ORIGINAL POST: On April 10, more than two dozen former prosecutors, state attorneys general and former senior Justice Department officials filed a friend-of-the-court brief in State v. Waine, asking the Maryland Court of Appeals to uphold its earlier decision on the unconstitutionality of jury instructions that jurors are the judges of both the facts and the law.
Prior to 1980, jurors in Maryland were uniformly told that the court’s instructions were “advisory only,” a position now widely recognized as violating a defendant’s core constitutional rights. In 1980, the Maryland Court of Appeals held “advisory only” jury instructions did indeed violate due process and were therefore unconstitutional. However, if defendants failed to object to “advisory only” instructions at trial, they were deemed to have waived those objections. Finally, in 2012, in Unger v. State, the Maryland Court of Appeals reaffirmed the unconstitutionality of the jury-decides-the law instruction and held that the ruling applied retroactively to anyone convicted prior to 1980. Maryland was the last state in the nation to uniformly use advisory only instructions in all criminal trials.
Following the Unger decision, more than 200 petitioners were expected to challenge their convictions, arguing that the “advisory only” jury instructions at their trials violated their fundamental constitutional rights. More than 80 of those individuals have already received relief under the decision; to date, none have been convicted of a new crime. Now, in State v. Waine, the State of Maryland has asked the court to overturn its 2012 decision and reinstate the prior principle that inmates who did not object to the constitutionally flawed jury instructions waived challenges to their convictions.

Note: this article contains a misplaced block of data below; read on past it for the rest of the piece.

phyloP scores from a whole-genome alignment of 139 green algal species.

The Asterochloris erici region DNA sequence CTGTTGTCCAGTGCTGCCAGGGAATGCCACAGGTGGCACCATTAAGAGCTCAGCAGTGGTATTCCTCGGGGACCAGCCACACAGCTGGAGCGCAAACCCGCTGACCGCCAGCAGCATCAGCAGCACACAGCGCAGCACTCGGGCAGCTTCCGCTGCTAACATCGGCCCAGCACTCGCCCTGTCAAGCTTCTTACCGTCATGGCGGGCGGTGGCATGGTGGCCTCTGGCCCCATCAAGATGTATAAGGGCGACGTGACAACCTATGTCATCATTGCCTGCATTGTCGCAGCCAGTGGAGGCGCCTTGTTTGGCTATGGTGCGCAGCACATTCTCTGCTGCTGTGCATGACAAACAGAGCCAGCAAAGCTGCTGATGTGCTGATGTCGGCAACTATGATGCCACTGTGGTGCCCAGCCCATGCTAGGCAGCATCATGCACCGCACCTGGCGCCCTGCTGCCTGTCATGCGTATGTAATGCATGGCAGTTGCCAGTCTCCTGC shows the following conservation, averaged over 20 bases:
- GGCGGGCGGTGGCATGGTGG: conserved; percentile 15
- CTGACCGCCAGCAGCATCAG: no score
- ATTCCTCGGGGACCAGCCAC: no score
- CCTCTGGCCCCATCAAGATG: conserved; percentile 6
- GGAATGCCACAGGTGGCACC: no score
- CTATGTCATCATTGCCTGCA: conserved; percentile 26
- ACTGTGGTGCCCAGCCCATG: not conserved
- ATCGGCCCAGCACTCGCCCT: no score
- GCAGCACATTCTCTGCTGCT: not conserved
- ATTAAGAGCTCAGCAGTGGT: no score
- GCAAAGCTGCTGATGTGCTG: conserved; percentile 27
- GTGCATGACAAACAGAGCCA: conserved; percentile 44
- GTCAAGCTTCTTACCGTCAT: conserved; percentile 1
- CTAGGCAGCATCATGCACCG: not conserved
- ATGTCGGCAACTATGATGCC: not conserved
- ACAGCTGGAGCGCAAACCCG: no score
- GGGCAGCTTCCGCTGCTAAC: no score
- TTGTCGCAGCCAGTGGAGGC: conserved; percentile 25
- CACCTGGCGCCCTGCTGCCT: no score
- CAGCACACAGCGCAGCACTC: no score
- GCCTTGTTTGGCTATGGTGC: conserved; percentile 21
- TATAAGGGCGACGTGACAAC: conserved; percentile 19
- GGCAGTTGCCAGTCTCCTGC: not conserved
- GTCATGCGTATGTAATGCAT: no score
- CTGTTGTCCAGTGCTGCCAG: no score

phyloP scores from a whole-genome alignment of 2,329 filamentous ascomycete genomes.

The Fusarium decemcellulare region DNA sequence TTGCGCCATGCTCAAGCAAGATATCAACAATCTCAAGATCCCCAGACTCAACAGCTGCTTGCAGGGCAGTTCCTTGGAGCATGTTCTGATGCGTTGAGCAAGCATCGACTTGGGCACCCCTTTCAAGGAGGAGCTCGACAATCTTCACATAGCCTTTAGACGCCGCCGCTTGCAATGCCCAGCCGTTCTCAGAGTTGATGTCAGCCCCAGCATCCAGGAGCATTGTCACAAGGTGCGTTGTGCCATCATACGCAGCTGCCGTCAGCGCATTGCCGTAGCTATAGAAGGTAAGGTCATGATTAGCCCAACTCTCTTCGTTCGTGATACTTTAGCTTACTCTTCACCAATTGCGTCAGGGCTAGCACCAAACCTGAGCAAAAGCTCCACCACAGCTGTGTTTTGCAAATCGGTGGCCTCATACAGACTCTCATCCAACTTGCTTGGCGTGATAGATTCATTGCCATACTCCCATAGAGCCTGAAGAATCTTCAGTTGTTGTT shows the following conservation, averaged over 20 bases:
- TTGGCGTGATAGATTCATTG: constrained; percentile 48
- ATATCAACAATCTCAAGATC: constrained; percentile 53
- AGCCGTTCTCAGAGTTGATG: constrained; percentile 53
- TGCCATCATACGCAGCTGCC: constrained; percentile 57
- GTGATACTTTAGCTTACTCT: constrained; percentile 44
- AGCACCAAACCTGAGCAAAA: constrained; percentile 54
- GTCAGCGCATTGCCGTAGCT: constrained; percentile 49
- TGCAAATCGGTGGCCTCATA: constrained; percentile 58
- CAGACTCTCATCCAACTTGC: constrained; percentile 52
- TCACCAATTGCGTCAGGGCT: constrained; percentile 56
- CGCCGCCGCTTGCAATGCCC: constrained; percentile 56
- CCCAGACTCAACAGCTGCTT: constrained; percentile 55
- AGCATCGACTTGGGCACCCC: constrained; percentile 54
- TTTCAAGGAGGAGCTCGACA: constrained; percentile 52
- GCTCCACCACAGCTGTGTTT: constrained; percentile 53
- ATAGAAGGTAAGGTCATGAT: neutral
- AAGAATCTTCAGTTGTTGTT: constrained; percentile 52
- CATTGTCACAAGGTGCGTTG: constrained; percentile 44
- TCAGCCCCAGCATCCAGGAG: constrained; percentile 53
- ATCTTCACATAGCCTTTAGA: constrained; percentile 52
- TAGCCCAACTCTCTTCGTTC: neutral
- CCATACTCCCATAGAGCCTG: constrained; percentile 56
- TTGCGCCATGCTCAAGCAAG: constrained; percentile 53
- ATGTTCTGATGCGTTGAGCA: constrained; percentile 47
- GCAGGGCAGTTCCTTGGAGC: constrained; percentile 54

In the brief organized by The Constitution Project, the former officials urge the Maryland Court of Appeals to uphold its earlier decision in order to preserve the integrity of the judicial process. They argue that overruling the decision would create a pronounced unfairness in the administration of justice in Maryland because the result would be two groups of inmates treated dramatically differently — those who obtained relief before the court revisited its decision in Unger, and those who could not. The brief argues that overruling Unger would be fundamentally at odds with principles underlying judicial precedent and would severely harm the fairness of the criminal justice system in Maryland.
The brief was prepared with generous pro bono assistance from Skadden, Arps, Slate, Meagher & Flom LLP.
UPDATE: On August 28, the Maryland Court of Appeals decided in State v. Waine to uphold its earlier ruling on the unconstitutionality of “advisory only” jury instructions. The majority opinion in Waine adopted the rule-of-law theme that the former officials emphasized throughout their brief.